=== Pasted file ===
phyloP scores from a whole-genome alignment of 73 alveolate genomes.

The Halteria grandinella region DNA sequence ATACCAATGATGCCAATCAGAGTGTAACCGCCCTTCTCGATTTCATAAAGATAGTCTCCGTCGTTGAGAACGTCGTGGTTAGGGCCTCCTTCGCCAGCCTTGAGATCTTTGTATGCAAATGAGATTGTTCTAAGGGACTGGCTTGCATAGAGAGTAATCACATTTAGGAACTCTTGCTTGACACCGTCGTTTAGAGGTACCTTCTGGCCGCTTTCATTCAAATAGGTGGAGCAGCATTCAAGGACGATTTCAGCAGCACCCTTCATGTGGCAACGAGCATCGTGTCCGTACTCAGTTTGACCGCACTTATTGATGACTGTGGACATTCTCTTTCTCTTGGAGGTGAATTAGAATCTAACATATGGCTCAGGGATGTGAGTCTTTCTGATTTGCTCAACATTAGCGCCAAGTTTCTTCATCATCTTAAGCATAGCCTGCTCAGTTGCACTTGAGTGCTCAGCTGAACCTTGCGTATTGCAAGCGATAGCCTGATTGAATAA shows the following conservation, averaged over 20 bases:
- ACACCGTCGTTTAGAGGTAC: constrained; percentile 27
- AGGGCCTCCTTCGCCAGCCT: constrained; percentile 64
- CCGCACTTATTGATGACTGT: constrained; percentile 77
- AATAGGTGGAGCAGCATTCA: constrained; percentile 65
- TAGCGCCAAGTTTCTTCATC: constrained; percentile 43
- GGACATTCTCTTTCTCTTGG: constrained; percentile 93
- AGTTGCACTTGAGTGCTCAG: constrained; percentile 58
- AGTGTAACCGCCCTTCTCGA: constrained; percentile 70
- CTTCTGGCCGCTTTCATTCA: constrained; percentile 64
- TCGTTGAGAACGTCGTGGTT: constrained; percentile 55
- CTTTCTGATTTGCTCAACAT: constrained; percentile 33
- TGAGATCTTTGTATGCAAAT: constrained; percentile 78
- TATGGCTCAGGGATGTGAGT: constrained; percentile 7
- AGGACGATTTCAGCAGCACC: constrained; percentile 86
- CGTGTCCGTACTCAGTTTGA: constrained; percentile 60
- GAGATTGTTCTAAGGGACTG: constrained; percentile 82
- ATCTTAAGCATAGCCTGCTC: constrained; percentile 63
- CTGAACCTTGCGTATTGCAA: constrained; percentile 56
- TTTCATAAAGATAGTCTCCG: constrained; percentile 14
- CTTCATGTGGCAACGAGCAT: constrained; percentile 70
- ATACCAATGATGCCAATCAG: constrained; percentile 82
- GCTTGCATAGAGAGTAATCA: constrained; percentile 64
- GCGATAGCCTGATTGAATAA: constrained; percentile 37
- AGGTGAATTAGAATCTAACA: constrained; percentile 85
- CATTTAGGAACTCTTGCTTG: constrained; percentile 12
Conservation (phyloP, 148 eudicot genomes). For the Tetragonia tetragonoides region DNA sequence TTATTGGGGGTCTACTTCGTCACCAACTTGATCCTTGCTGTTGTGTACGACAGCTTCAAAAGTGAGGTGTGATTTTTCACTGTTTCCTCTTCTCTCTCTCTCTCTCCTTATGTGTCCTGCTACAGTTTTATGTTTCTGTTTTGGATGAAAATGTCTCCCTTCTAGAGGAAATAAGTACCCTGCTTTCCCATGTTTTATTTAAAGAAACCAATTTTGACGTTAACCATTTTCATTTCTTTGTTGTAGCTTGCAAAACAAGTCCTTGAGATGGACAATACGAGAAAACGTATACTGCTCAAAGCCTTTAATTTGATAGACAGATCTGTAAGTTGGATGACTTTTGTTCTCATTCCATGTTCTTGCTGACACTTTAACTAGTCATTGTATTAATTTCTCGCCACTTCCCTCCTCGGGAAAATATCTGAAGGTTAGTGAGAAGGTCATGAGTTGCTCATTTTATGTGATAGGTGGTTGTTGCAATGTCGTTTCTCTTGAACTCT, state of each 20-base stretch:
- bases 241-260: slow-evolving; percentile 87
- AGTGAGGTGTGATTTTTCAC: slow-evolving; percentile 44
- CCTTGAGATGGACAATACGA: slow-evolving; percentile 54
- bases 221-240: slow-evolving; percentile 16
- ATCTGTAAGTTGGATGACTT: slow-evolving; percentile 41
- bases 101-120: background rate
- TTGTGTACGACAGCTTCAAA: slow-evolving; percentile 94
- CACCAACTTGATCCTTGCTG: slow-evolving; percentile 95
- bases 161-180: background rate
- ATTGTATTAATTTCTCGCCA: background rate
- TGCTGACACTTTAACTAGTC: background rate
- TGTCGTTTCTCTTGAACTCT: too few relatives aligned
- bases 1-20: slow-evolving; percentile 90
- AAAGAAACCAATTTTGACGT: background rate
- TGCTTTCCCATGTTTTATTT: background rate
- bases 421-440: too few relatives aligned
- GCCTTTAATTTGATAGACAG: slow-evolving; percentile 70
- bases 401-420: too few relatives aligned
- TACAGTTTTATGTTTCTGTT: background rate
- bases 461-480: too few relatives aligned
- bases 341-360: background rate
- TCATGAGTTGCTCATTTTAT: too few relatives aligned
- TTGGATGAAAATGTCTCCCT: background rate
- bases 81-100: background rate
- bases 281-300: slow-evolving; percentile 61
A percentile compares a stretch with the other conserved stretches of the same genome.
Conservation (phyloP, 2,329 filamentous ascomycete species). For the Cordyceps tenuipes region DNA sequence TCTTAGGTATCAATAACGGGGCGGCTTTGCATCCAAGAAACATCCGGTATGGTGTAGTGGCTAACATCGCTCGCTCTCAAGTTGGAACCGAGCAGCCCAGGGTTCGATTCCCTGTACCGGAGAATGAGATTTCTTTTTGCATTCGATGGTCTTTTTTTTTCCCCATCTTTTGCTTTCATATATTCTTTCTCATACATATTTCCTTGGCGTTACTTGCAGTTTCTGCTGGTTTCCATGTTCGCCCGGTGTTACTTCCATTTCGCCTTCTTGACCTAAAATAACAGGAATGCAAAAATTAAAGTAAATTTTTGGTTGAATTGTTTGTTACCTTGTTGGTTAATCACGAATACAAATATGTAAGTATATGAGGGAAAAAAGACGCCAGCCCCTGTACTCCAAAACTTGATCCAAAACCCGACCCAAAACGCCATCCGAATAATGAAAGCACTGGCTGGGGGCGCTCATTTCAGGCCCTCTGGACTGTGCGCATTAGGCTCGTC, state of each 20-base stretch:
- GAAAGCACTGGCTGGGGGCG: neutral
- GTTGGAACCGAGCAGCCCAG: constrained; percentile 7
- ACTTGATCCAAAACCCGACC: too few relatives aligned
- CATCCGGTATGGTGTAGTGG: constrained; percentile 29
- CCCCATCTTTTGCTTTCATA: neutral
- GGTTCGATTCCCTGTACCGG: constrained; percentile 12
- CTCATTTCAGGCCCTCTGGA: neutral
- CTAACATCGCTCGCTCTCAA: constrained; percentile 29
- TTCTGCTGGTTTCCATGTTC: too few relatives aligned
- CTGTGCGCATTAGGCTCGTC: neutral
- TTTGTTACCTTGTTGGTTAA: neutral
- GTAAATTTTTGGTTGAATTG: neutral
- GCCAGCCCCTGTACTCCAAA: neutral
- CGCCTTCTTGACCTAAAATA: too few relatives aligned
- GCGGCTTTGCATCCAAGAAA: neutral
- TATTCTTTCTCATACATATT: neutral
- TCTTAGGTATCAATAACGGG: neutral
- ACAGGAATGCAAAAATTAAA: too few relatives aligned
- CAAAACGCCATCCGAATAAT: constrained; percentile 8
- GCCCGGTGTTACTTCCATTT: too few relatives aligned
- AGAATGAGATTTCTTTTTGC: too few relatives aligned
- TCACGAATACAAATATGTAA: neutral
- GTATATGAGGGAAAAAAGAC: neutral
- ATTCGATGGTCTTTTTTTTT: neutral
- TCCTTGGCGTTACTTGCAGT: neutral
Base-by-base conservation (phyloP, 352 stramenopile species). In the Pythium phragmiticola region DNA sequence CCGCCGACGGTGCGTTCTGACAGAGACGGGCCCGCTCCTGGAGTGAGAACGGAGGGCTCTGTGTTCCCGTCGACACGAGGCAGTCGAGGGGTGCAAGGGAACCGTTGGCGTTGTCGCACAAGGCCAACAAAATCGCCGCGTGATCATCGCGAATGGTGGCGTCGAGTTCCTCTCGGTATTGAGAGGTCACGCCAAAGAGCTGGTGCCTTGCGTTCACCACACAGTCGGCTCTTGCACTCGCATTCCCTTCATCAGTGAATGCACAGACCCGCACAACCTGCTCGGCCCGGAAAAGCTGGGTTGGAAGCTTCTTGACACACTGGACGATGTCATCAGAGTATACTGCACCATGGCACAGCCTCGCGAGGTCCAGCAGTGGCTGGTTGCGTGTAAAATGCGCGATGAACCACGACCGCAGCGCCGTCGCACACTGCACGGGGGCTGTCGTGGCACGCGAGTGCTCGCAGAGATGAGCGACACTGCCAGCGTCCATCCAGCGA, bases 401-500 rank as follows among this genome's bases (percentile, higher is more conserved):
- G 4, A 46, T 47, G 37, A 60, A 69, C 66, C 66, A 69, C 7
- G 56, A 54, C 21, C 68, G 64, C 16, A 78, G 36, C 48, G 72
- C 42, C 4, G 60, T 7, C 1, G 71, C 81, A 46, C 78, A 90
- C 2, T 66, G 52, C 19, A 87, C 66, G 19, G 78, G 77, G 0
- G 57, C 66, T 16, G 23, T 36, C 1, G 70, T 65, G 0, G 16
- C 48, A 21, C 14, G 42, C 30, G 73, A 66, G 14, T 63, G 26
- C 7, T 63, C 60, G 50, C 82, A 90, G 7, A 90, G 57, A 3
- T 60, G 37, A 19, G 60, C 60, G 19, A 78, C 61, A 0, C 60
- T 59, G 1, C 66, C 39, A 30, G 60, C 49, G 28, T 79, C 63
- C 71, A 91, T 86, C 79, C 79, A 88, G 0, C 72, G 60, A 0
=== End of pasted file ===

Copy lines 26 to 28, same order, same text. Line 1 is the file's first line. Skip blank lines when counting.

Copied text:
- AGGTGAATTAGAATCTAACA: constrained; percentile 85
- CATTTAGGAACTCTTGCTTG: constrained; percentile 12
Conservation (phyloP, 148 eudicot genomes). For the Tetragonia tetragonoides region DNA sequence TTATTGGGGGTCTACTTCGTCACCAACTTGATCCTTGCTGTTGTGTACGACAGCTTCAAAAGTGAGGTGTGATTTTTCACTGTTTCCTCTTCTCTCTCTCTCTCTCCTTATGTGTCCTGCTACAGTTTTATGTTTCTGTTTTGGATGAAAATGTCTCCCTTCTAGAGGAAATAAGTACCCTGCTTTCCCATGTTTTATTTAAAGAAACCAATTTTGACGTTAACCATTTTCATTTCTTTGTTGTAGCTTGCAAAACAAGTCCTTGAGATGGACAATACGAGAAAACGTATACTGCTCAAAGCCTTTAATTTGATAGACAGATCTGTAAGTTGGATGACTTTTGTTCTCATTCCATGTTCTTGCTGACACTTTAACTAGTCATTGTATTAATTTCTCGCCACTTCCCTCCTCGGGAAAATATCTGAAGGTTAGTGAGAAGGTCATGAGTTGCTCATTTTATGTGATAGGTGGTTGTTGCAATGTCGTTTCTCTTGAACTCT, state of each 20-base stretch: